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Nilofur Cabatit and Vincent Phan take in one of the first features in the exhibit; a dome showcasing different shapes that have benefited creatures for years. Cabatit has not been to the museum since she was in middle school, but she wanted to come see Biomechanics on her birthday.


Look at things a little differently at the Biomechanics exhibit

by Jade Kolker
Apr 16, 2014


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Ross Hyman watches  his son Aaron use a long wing to pick up speed and "fly." Long wings take more effort to get going, while short wings get flying easier. "There’s lots you can see," said Aaron, 5.
 

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Ana Laura Garcia sees how much effort it takes for a giraffe's heart to pump blood up to its brain. Next to that replica of a giraffe is a real giraffe's heart, which shows visitors the heart models of a mammal, bird, reptile, amphibian, and fish.

How does a giraffe’s blood pressure compare to a human's? What makes swimming and flying so similar? Why is the cheetah the fastest land mammal?

Nature’s bioengineering explains it all at the Field Museum’s new exhibit "The Machine Inside: Biomechanics."

"Biomechanics looks at how all things are machines built by nature. We want to get people to look at things a little differently," said exhibition developer Marie Georg.

The exhibit isn't about cheetahs or giraffes, but about the mechanisms inside them that make them move, help them survive and allow them to discover the world around them.

Scientists that focus on biomechanics learn about the structure and function of biological systems, such as humans, animals, plants and cells. This exhibit took that notion and made the complex systems available to a wide audience.

"I learned so much about how to communicate science to the general public by working with the developers. The way you make it interesting to the public is not easy- they made it work," said Mark Westneat, a research associate and former zoology curator at the museum who worked with Georg and with exhibition co-developer Amy Schleser.

The exhibition team worked with scientists to bring together common mechanisms, and eventually the exhibit took shape with seven themes: Staying in One Piece, Going with the Flow, Surviving the Elements, Grabbing a Bite, Crossing the Landscape, Launching into the Blue and Gathering Intelligence.

Georg explained that the exhibit begins with a focus on defense and survival skills. As you move on,the story becomes more complex and ends up looking at how animals view the world.

Staying in One Piece features a clear, acrylic dome that encloses shells, skulls, and even a whole, unbroken Elephant Bird egg that is believed to be one of only 20 real specimens in museums worldwide. The exhibit uses both replicas and actual pieces to teach and encourage the audience to think about living things differently.

"It's amazing. You'd never imagine what a body would have to go through in millions of years," said Nilofur Cabatit, a museumgoer from Chicago.

The star, according to Georg, is a taxidermied cheetah that was brought out of the museum collection to highlight motion as the fastest land mammal. This same cheetah was the model used to create a 3D representation of the creature in mid-sprint. The 3D cheetah will be easier to transport when the biomechanics exhibit travels to other venues.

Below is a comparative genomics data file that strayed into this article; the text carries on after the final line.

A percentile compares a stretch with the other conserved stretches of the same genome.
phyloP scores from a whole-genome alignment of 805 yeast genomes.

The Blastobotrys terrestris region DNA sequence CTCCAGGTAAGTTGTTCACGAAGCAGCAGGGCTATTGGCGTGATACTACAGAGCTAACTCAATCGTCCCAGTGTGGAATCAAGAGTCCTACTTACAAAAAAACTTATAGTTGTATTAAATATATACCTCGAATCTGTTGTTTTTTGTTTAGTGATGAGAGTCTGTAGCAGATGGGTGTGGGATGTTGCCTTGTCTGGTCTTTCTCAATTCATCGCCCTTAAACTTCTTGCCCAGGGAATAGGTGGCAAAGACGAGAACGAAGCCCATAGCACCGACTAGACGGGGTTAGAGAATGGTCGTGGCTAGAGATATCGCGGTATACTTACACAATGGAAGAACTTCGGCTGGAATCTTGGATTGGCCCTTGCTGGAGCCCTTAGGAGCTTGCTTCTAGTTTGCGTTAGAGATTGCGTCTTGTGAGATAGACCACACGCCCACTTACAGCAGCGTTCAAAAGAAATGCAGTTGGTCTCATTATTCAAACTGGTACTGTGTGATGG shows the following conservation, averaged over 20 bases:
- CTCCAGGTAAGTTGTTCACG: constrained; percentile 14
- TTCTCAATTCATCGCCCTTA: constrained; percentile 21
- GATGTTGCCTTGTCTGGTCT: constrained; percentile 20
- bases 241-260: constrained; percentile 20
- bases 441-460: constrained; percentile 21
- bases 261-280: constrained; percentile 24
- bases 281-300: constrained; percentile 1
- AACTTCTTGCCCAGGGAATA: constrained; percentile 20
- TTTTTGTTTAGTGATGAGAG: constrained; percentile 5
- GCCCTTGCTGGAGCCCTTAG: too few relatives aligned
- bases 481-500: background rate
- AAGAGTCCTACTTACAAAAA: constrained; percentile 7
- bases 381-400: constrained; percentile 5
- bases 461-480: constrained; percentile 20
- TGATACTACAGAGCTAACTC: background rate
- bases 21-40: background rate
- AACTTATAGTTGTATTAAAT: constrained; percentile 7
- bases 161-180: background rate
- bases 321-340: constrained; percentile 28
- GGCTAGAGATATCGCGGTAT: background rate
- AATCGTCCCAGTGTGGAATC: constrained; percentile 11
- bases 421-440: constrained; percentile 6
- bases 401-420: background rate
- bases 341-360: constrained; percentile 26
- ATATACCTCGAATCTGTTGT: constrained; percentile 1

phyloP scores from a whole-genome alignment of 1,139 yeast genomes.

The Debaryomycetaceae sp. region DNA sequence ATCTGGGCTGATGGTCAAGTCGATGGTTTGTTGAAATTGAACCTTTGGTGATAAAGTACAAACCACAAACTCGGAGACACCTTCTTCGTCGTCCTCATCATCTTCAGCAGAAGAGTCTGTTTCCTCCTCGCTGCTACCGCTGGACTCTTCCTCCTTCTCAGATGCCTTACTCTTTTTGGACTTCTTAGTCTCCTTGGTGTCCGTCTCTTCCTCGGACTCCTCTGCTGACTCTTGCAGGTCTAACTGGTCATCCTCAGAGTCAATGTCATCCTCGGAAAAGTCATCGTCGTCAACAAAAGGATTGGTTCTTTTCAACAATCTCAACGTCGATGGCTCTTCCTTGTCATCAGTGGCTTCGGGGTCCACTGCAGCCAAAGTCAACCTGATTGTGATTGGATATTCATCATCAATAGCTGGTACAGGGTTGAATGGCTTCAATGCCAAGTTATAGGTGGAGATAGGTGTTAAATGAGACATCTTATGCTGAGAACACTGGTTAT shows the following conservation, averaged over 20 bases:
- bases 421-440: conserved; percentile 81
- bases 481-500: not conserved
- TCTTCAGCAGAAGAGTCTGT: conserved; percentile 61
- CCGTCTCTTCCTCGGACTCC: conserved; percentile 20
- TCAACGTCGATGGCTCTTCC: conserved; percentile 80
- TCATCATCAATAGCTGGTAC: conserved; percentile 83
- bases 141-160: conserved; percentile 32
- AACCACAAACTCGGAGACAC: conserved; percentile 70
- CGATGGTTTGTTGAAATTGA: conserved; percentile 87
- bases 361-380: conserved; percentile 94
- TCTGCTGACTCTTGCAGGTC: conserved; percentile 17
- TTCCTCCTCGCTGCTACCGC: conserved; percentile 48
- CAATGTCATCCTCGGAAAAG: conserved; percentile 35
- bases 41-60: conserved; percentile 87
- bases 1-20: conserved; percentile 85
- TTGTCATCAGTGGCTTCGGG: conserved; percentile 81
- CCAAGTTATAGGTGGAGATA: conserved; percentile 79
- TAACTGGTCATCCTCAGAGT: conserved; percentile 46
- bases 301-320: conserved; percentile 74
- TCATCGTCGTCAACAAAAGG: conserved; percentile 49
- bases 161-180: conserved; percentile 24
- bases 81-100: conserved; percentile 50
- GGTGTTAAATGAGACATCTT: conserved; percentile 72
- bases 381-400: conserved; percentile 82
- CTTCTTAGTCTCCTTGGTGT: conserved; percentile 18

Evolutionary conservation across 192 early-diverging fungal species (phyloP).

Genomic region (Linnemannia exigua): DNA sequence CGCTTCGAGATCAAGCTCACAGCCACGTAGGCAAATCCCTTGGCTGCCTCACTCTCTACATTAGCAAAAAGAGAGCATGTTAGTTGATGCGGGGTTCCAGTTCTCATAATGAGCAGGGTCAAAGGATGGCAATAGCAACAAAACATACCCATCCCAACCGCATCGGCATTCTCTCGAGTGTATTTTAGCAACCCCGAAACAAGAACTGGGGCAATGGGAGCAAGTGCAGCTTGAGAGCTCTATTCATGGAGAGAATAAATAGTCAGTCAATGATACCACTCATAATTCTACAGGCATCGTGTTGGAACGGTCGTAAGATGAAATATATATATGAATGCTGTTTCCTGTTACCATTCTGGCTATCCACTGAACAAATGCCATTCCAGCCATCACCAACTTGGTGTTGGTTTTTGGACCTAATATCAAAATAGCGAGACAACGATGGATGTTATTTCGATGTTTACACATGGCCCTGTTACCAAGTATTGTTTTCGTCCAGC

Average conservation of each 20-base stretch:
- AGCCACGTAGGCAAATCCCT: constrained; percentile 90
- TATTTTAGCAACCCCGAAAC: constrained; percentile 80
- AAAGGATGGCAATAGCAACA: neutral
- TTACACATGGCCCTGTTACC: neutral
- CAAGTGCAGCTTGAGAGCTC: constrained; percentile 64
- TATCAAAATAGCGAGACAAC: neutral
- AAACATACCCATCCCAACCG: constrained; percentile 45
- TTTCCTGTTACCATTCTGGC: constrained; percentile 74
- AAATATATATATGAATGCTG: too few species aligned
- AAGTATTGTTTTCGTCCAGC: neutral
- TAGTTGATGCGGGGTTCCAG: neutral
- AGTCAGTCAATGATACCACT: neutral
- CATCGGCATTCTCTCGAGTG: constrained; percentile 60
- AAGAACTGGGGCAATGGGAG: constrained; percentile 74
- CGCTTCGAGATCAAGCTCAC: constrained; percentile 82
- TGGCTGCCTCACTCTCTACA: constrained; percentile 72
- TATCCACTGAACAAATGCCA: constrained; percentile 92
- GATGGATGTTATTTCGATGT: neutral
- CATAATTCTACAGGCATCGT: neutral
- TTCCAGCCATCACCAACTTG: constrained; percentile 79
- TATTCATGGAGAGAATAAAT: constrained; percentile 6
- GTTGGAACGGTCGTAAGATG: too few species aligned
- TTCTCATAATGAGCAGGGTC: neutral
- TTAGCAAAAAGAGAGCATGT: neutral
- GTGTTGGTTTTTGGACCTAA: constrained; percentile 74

A video at the bottom of the case allows visitors to watch a cheetah run in slow motion, or to speed it up to see its muscles in action. They can control the speed of this video and others throughout the exhibit. According to Georg, the imbedded monitors show real footage from scientists' actual research. This gives the viewer the ability to explore frame-by-frame through the lens of the scientists.

The interactive nature of the exhibit also allows the audience to feel what the creatures experience. Georg explained that while the exhibition was being put together, they tested many of the interactive features with visitors using prototypes and used feedback to make adjustments.

Launching into the Blue shows similarities between swimming and flying. Navigating air or fluids involves comparable physics and winged aquatic creatures, like sea lions and seals, demonstrate the point. The interactive gives visitors the chance to "fly" by sitting in a rolling chair and flapping a long or short wing.

Westneat was involved in many of the interactive features at some level. Some of his lecture ideas from the University of Chicago were developed into interactives, and many of the videos seen throughout the exhibit are his.

Westneat was the curator of Zoology at the Field for 22 years and initially had an interest biomechanics because of his own research experiences.

Georg said she gets most excited when she sees people get excited over the new things they are learning. "It's wonderful to show people that science is fun," Georg said. People of all ages can enjoy the exhibit, and it opened right at the beginning of a big museum season for the family vacation crowd: spring into summer. Everyone in a family can enjoy different aspects of the exhibit and talk about them collectively.

The exhibit was built for travel by making it lightweight. It also features dual languages (English and Spanish) to serve both the local audience and to take it internationally. There are two versions that will travel: the one you can see at the Museum and one that is about two-thirds of the size meant for international venues. The exhibit will remain open at The Field Museum until January 4.